She said an increase in sexual and gender-based violence had been recorded in the country since the advent of Covid-19, with statistics showing a 70 percent increase in GBV reports compared to pre-Covid-19 lockdown trends.

Amai Mnangagwa said returning citizens from the Diaspora had contributed to the rise in imported cases of Covid-19 amid reports that some of the returnees were escaping from quarantine and were exposing vulnerable communities to the infection.

“As a result, a rise in local transmission of coronavirus has been recorded, especially in the urban cities. I am still continuing and intensifying my educational and information sharing activities on Covid-19 to the urban communities,” she said.

Amai Mnangagwa said together with teams from her Angel of Hope Foundation, which she founded to advance the cause of the marginalised and vulnerable in community, she had stepped up efforts to prepare rural communities, including the elderly against Covid-19.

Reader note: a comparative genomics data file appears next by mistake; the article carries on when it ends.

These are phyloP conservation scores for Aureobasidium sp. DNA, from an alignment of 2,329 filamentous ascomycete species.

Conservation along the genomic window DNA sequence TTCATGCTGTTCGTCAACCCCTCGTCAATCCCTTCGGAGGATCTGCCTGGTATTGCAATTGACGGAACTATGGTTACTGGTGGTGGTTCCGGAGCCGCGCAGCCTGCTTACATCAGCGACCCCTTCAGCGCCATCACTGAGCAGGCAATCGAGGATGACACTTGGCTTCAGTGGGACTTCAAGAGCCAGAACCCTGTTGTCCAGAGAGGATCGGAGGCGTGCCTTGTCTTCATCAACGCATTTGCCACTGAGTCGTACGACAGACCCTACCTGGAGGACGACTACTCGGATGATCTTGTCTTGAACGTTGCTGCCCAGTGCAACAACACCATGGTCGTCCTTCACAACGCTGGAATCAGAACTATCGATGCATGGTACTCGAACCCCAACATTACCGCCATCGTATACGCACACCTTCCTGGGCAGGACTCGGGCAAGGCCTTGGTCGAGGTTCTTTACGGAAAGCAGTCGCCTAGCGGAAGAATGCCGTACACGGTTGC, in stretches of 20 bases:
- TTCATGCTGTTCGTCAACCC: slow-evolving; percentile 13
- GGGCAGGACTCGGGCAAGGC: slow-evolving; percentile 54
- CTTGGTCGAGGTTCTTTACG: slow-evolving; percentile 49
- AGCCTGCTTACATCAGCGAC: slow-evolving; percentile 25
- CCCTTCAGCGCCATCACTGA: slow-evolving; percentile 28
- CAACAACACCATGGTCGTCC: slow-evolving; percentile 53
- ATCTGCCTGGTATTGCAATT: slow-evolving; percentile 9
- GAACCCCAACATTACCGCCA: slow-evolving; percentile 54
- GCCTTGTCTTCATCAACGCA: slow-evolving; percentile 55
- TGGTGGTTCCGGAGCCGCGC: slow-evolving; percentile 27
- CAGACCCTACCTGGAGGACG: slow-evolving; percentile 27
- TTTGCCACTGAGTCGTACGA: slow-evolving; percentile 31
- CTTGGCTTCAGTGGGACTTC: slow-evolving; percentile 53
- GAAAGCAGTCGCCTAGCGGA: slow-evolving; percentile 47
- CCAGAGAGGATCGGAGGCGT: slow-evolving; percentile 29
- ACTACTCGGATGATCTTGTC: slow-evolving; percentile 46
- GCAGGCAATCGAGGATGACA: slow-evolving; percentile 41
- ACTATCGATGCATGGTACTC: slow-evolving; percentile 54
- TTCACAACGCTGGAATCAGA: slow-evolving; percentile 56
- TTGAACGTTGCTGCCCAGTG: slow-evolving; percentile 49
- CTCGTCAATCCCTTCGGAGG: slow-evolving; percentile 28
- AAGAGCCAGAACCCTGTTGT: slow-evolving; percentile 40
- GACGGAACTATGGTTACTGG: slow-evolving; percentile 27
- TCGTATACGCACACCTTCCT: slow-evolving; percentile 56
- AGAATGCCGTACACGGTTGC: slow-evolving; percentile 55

“I am doing this through enhanced education and awareness programmes that emphasise on practicing hand hygiene, social distancing, cough etiquette and use of face masks. At the same time, I have been distributing an assortment of hand sanitisers and personal hygiene kits for use by vulnerable adolescent girls and young women who cannot afford to buy pads on a monthly basis.

“Recognising the hardships that have befallen families especially the elderly due to the socio-economic impact of Covid-19, I have been moving to the rural and hard-to-reach areas in the country donating food baskets to alleviate hunger. As the country is in the winter season, I have also distributed blankets to the elderly, disabled and child headed families.

“In order to tackle hunger more broadly, I am helping communities set up ‘grandma’s or ambuya’s garden’, where they can grow fresh vegetables that can be used to improve their nutritional status. As the ambassador for health and child care in the country, it is my sincere hope that as we go all out to respond to the Covid-19 pandemic, there is strengthening of the health system as our country seeks to achieve universal health coverage by 2030.